It is unfortunate that the terms "good government" and "good politics" are not always synonymous. But truth be told when it comes to the Georgia General Assembly, the two concepts are frequently at odds.
Mike Evans is the chairman of the state's Department of Transportation board. He is the representative of the 9th Congressional District, which includes Hall County.
In October, Evans cast a vote for good government, and now faces a threat of retribution that can only be called bad politics. In breaking a 6-6 tie on the DOT board, Evans cast the deciding vote to name Gena Abraham as commissioner of the state Department of Transportation. Of the two candidates being considered for the job, Abraham was clearly the better qualified, and had the support of both Gov. Sonny Perdue and Lt. Gov. Casey Cagle.
But the other candidate for the post, state Rep. Vance Smith, had the support of House Speaker Glenn Richardson. Further cementing his growing reputation as a political bully, Richardson has embarked on a mission to remove Evans from the DOT board when time for his appointment rolls around in January.
DOT board members are appointed to five-year terms by a majority vote of the state representatives and senators from the congressional district they serve. The DOT board then selects its chairman.
Richardson wants a majority of the 9th Congressional district's legislative caucus to vote against Evans, even though there is no indication at this point as to what other candidate might emerge for the seat. As far as the speaker is concerned, it doesn't matter.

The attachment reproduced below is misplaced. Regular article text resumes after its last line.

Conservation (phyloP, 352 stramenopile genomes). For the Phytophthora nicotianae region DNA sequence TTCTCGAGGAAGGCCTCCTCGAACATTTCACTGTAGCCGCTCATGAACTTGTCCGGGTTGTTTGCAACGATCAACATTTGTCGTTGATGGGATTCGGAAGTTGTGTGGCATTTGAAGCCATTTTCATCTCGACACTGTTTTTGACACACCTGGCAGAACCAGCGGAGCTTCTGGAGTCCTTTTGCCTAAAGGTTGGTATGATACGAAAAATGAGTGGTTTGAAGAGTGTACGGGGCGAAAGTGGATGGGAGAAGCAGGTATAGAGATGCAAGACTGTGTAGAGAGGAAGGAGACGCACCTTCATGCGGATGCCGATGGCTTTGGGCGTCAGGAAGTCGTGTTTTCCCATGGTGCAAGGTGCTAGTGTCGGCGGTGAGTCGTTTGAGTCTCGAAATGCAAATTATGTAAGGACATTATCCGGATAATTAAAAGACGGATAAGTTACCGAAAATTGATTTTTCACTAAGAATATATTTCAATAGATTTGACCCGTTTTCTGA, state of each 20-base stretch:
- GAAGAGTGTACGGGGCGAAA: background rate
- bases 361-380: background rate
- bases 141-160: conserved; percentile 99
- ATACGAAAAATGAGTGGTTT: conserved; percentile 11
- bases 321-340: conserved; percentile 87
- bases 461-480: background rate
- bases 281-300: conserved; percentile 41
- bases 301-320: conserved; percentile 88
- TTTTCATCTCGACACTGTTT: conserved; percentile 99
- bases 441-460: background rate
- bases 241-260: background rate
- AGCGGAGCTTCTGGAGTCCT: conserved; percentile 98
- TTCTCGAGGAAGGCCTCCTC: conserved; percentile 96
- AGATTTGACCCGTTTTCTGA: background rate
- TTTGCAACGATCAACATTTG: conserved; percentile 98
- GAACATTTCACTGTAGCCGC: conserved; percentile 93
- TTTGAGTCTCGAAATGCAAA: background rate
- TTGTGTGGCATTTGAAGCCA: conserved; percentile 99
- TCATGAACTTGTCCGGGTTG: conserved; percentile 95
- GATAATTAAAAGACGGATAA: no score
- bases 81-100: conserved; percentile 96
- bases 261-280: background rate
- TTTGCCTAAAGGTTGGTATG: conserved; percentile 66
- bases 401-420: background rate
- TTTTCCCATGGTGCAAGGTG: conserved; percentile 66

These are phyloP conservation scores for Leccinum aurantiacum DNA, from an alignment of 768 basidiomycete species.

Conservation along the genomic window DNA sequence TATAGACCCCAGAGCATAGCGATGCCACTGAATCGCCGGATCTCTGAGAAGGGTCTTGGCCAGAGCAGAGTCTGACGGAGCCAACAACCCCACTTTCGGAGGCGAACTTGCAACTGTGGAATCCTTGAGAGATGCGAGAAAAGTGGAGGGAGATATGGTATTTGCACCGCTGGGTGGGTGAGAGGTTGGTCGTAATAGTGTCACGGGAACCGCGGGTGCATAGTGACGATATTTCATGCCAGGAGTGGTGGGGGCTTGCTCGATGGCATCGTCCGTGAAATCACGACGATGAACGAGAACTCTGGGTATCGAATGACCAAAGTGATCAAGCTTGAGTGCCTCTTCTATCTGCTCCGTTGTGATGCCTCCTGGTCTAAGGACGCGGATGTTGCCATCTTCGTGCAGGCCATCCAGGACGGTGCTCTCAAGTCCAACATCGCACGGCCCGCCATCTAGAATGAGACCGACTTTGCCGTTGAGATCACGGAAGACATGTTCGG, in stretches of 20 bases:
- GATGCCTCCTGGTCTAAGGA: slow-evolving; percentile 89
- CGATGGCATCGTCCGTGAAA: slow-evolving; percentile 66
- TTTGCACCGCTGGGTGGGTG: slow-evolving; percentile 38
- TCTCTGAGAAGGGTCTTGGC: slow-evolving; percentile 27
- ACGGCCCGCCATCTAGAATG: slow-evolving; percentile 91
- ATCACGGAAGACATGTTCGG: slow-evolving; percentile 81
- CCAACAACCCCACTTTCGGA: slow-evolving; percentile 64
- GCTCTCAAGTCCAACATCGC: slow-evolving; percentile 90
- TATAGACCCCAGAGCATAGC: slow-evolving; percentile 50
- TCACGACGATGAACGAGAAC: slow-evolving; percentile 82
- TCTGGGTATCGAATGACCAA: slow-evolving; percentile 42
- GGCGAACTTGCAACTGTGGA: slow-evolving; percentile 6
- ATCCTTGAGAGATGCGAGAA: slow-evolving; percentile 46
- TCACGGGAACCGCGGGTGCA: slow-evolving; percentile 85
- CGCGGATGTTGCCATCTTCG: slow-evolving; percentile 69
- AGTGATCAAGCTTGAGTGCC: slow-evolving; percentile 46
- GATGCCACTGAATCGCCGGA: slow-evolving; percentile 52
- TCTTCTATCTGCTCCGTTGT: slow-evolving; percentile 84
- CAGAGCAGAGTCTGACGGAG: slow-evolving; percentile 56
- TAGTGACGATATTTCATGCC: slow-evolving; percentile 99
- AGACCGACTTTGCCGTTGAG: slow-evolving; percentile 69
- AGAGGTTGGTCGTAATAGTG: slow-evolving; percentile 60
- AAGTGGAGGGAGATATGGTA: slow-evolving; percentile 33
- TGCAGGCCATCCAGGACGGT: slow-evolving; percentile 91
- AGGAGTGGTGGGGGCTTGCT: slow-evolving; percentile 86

As speaker, Richardson has enormous clout with members of the state House. He determines who gets powerful committee appointments. He plays a major role in which pieces of legislation make it to the floor for a vote. He can make life difficult for those lawmakers who aren't willing to line up behind him when he dictates they must do so.
And, sadly, some representatives from the district have already indicated they will support anyone other than Evans in order to keep the speaker happy.
Evans has done a good job as a member of the DOT board. He has brought to the body fresh ideas and new energies. He has proven himself willing to try to take transportation in the state beyond the days when political connections overrode logic in making transportation decisions.
Abraham has strong credentials for the job she now holds. She was appointed state property officer by the governor in 2006, is a former chief engineer for the Georgia Building Authority, a former assistant professor of construction engineering at Georgia Tech (from which she has a doctorate in civil engineering) and has managed construction projects in private business across the nation.
But she isn't a member of the legislative fraternity, as was the speaker's candidate for the job. Transportation in Georgia is in bad shape, largely because that same fraternity has for years exerted control and influence over the DOT board and commissioner. Some in state government are more than happy with the status quo, even if it means problems that threaten the state's future never seem to be resolved.
The people of the 9th Congressional District need to let their local legislators know we're tired of the sort of political bullying exhibited by the speaker of the House. Those lawmakers who would vote to remove Evans from the DOT board as a means of proving their loyalty to Richardson would do well to ask themselves if their decision is based on good government, or good politics.
And if the answer is the later, they should be ashamed.